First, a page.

Judge in trouble for extorting litigant

Updated: 2010-05-14 07:14
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WUHAN - A judge and a tribunal chairman of a local court in East China's Shandong province were penalized on Thursday for extorting money in the name of a "case operation fees" from litigants in 2008.

Chen Bentao, a presiding judge at the Fangzi District People's Court in Weifang, was given a demerit and his colleague, Zhao Shiguo, got an admonishment after they were videotaped asking for 19,000 yuan ($2,782) from a trade company in Central China's Hubei province.

Huang Liangdong, vice-president of the court, also received an admonishment in the case, which is still under investigation by the local disciplinary body.

In April 2008, Huang Zhihong, representative of Wuhan Jingxinyuan Trade Ltd Co, moved the Fangzi District Court against Qingdao Runtai Company over an unpaid loan of 700,000 yuan.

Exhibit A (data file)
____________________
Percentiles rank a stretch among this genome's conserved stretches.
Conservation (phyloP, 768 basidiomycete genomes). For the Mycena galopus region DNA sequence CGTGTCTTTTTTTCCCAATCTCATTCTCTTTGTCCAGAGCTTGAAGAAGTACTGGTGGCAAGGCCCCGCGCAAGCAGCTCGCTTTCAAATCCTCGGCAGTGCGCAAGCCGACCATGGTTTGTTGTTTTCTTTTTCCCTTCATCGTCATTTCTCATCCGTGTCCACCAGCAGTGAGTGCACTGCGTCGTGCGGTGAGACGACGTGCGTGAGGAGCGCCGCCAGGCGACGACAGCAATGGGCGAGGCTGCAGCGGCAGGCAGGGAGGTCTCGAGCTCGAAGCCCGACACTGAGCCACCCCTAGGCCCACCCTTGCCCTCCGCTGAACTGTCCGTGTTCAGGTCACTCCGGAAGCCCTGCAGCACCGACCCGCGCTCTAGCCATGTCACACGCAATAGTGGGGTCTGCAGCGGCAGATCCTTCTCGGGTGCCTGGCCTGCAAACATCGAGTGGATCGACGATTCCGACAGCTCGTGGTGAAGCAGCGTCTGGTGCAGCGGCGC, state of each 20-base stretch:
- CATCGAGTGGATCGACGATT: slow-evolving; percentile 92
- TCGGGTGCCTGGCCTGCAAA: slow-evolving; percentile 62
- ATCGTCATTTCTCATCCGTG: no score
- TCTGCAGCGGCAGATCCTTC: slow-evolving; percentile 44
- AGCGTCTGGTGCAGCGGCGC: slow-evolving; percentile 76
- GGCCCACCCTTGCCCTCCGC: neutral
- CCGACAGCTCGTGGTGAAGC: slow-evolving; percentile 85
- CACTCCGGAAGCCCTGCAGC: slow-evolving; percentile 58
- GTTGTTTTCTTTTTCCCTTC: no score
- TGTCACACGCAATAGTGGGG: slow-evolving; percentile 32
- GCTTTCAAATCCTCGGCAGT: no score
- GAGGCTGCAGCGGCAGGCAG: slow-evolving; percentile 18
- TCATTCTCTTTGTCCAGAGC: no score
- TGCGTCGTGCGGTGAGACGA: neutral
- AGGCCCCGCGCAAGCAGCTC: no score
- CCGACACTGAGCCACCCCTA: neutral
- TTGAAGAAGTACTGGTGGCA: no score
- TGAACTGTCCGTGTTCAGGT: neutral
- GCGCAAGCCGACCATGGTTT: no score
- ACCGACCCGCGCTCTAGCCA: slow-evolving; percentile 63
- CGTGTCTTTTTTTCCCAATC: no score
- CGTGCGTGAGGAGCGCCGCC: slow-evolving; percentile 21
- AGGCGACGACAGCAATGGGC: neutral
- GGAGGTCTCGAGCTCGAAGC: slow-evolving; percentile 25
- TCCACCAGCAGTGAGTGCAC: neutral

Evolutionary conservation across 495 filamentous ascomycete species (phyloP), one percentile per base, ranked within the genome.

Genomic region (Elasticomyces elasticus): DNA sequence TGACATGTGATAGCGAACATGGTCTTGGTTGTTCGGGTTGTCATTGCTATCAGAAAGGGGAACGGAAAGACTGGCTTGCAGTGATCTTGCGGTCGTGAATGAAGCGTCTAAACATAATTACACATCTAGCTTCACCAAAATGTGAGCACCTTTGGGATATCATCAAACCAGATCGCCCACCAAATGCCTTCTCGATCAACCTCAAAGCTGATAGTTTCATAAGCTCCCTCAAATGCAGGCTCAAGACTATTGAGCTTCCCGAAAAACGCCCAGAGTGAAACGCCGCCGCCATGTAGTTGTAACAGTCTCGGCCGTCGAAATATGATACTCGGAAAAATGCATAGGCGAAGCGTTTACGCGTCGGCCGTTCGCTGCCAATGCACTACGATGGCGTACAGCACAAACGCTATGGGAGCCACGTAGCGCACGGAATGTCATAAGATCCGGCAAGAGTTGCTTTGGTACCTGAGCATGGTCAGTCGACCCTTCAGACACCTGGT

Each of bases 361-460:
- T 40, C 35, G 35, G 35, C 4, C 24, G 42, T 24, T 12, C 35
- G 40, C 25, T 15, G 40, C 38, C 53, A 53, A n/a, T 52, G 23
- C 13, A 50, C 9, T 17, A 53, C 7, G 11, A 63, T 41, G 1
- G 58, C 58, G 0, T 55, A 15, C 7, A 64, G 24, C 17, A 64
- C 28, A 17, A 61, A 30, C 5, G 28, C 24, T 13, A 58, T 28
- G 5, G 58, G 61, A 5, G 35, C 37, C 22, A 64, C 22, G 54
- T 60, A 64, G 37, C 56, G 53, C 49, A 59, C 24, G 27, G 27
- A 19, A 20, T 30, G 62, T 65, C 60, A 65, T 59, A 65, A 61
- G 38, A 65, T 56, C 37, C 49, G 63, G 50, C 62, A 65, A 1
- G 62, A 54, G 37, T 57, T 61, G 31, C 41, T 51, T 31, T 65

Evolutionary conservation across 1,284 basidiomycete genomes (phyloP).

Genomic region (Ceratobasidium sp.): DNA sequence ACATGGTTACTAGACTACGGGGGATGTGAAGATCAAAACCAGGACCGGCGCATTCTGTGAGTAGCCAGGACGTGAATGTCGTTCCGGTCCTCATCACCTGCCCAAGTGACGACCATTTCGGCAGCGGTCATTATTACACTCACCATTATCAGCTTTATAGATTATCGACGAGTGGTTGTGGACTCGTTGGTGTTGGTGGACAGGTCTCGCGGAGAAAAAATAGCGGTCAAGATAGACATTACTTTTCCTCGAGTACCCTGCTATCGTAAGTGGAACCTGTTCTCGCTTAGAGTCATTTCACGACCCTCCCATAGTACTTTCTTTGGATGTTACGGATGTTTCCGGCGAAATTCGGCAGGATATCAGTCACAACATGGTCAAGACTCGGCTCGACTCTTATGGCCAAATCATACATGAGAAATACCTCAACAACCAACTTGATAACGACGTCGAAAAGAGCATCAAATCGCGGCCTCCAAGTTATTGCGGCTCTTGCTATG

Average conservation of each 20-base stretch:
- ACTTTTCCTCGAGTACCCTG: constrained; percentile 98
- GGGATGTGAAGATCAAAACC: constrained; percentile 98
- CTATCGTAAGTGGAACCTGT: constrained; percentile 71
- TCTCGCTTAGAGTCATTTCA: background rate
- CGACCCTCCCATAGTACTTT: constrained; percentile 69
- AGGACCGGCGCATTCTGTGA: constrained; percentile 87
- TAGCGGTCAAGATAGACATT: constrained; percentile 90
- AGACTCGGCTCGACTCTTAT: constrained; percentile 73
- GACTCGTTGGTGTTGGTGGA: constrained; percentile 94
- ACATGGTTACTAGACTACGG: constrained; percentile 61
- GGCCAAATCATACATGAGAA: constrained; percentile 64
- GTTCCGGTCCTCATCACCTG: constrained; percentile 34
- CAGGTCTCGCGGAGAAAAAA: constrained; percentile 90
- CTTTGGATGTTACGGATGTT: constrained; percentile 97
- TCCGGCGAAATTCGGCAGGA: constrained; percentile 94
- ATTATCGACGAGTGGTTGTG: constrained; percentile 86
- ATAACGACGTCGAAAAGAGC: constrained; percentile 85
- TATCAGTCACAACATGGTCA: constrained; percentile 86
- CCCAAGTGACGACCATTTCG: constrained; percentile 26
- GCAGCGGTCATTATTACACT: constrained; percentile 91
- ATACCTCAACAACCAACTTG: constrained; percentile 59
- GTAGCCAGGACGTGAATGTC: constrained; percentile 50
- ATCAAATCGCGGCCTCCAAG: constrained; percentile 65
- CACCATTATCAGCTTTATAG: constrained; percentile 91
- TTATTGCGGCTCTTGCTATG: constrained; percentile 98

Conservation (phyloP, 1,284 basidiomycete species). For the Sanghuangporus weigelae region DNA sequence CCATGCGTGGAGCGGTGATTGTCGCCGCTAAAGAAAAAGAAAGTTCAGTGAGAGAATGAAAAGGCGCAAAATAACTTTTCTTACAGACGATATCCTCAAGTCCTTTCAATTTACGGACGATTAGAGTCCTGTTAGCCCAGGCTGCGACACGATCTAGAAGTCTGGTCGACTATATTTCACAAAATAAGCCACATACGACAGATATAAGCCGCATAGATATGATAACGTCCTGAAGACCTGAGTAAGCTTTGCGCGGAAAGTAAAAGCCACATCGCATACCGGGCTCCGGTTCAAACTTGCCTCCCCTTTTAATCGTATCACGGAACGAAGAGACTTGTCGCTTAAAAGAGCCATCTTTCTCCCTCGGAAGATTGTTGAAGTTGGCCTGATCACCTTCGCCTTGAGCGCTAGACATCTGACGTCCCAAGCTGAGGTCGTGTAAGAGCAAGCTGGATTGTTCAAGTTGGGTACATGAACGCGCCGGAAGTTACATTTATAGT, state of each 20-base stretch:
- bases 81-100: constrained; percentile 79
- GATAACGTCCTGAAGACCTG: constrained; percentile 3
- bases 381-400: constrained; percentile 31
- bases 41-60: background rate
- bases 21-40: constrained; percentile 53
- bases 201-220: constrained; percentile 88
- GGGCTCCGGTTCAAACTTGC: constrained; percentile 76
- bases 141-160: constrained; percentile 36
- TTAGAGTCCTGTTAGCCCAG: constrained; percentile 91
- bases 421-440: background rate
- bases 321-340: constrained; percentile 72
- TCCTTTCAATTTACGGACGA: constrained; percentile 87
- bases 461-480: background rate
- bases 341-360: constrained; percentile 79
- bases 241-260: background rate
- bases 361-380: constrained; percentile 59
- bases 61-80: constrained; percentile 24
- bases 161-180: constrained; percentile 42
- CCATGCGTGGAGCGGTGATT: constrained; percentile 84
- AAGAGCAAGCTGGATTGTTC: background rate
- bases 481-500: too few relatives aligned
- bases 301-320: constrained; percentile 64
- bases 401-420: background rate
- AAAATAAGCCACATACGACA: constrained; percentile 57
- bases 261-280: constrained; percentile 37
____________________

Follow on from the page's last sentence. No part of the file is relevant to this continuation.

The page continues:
Later, Chen, who was judging the case and Zhao Shiguo, the tribunal chairman, asked Huang to pay 19,000 yuan as "case operation charges".

Chen Qin, the lawyer for the trade company, had to pay the money in order to get the case moving.

Huang said charging money to hear a case is illegal according to the law, but they paid the money and recorded the process as evidence for the future.

On April 26, 2010, Chen Bentao received the recorded footage and a letter asking him to return the money besides a mental damage compensation of 50,000 yuan.

Chen Qin and Huang agreed to negotiate the compensation on May 6, which Huang again secretly taped through his cell phone camera.

The video shows Huang Liangdong, vice-president of the court, and other staff apologizing and promising to return the money.

About 22,000 yuan was sent to the company's account on May 7, Huang confirmed.

Due to the conflict on the mental damage compensation, Huang and Chen Qin decided to turn to the media for help and they sent the two videos to Wuhan Morning News, which ran the story on Thursday.

Chen Bentao and the other accused were unavailable for comment.

Huang said this was not the first time that he had heard of "case operation fees".

Zhou Ze, a lawyer and professor with the China Youth College for Political Sciences, said it was illegal to charge case operation fees privately, which equals blackmail.

"If the court staff do not receive salaries or subsidies on time, some of them may use their position to grab money," Zhou said.

The central government allocated nearly 9.5 billion yuan to support the work of the judicial system in poor regions in 2008.